The difference back then is that news traveled slower and public opinion did matter. The Federalist Papers were essays that Hamilton co-wrote with James Madison (before they found themselves on opposite sides ideologically) that said, "This is our best shot at self-government." These men did the hard work of creating consensus through their writing. The papers were written over the course of six months, as states ratified the Constitution. Now, Drake releases a dis track, and there are 500 memes before breakfast and a backlash to the backlash before lunch. It's harder for one person or group to control the message, but maybe it's also a little more democratic. Popular things get popular.
Fans including Vice President Biden, Jennifer Lopez and Danny DeVito have signed this lifesize cutout of Hamilton while visiting backstage. Photo credit: Eric Ogden
I have been amazed at the filmmakers who have expressed interest in adapting Hamilton. I would insist that the movie be exactly the same in terms of diversity. That conversation's a ways off: It's not happening anytime soon. What I learned from my go-round with In the Heights is that it's tough to make a movie. In Hollywood, even the people in charge have people in charge.
I don't have my head around Hollywood yet. If I can find the version of what I have in theater, which is producers and collaborators that I trust, I'd jump in with both feet.
I've met some amazing executives in Hollywood — Larry Mark, when I worked on something at DreamWorks Animation, and Marc Platt. But when I had meetings at Universal, which acquired film rights to In the Heights in 2008, I met a lot of new people who seemed very nice, but I had no idea what their input was on the story or the screenplay. I just did not understand the exchanges taking place. At that point, the picture was budgeted at around $37 million, and I'd go to a meeting and there would be Donna Langley and Tracy Falco and people from international — there are a lot of cooks when there's that much money on the line.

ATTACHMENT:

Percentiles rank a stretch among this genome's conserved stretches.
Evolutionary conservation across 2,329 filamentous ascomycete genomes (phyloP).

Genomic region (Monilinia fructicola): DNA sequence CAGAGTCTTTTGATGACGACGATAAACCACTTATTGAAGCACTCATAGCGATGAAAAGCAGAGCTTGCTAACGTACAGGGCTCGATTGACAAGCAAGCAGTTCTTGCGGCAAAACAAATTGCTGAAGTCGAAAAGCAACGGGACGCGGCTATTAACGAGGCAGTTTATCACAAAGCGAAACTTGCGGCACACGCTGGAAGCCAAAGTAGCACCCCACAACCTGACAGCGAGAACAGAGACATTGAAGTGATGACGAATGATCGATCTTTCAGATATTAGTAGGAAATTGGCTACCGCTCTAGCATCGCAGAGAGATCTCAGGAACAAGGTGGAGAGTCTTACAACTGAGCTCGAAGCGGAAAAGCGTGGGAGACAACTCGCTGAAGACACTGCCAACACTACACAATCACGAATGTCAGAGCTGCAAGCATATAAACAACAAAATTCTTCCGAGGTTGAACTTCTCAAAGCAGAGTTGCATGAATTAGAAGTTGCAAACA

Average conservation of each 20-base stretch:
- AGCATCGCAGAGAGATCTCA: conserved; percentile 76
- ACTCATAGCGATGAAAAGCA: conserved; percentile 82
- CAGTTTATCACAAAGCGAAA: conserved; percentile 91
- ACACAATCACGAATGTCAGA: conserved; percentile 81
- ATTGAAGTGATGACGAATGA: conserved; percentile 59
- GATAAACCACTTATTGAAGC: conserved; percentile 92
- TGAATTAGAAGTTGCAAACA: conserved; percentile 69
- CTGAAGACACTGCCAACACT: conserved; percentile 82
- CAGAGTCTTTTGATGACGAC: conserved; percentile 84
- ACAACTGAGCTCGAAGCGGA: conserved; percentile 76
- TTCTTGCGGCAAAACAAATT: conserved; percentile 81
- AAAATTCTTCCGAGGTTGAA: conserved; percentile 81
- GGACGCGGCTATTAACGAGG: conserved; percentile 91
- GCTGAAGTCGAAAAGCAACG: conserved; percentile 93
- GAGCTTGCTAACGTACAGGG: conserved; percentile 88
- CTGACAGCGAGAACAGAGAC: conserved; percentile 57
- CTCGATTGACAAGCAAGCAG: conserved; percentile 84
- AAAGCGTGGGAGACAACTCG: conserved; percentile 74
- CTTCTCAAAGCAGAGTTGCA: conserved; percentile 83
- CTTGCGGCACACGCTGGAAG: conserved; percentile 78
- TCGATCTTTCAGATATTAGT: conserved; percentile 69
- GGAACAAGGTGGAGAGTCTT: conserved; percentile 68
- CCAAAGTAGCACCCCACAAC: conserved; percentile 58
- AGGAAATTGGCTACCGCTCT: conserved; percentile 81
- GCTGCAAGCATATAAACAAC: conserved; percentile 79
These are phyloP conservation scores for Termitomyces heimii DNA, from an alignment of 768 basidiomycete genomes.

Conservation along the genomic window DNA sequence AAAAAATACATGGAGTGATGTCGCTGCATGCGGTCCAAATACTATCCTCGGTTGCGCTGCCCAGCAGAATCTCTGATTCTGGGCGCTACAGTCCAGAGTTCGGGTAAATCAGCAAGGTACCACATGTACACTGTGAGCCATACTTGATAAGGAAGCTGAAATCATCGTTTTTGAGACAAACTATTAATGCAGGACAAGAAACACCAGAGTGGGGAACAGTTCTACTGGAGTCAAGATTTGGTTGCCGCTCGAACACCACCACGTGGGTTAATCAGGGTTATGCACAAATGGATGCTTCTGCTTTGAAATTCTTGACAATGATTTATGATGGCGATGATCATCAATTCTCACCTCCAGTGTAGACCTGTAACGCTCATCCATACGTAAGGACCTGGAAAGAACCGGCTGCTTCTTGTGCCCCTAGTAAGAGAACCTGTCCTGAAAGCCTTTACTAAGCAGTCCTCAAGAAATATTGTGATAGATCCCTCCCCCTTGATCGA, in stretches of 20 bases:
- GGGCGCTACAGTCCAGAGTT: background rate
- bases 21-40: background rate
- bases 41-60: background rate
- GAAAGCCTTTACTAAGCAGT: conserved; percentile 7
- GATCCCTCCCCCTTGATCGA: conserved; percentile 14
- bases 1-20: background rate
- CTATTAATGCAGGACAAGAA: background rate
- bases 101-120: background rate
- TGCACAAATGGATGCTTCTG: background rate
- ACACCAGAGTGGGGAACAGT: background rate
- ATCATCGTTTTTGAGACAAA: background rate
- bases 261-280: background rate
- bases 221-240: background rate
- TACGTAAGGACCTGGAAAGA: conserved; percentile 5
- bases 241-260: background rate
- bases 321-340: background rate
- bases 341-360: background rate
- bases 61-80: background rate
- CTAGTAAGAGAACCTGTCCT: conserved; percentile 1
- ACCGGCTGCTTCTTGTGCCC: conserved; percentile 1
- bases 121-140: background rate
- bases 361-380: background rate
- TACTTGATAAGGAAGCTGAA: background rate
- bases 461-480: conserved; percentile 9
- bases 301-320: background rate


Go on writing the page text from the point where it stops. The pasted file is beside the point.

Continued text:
What I appreciate about the theater business is that when I get in the room to talk about the content of the show with my producers and investors, I sit down with Oskar Eustis, who is the artistic director of The Public Theater; producer Jeffrey Seller, who brought Rent and Avenue Q to Broadway and co-produced In the Heights; and Tommy Kail, our director. Those are the people who make decisions and give me notes. Groundbreaking is what they do, so I never got a note saying, "Can they rap less?" or a visit from a cartoon cigar-chomping executive saying, "There's not a tune you can hum!" And there was no one questioning casting decisions because the demands of this show are so specific that just finding someone with the right skill set seriously limited the talent pool. The lyrics to "Satisfied" — in which Angelica Schuyler recounts how Hamilton and her sister Eliza met and married — are some of the most intricate I've ever written. I can't even rap them, but Renee Elise Goldsberry, who plays Angelica — that's her conversational speed. That's how fast she thinks. You really get the sense that Angelica's the smartest person in the room, and she reads Hamilton within a moment of meeting him.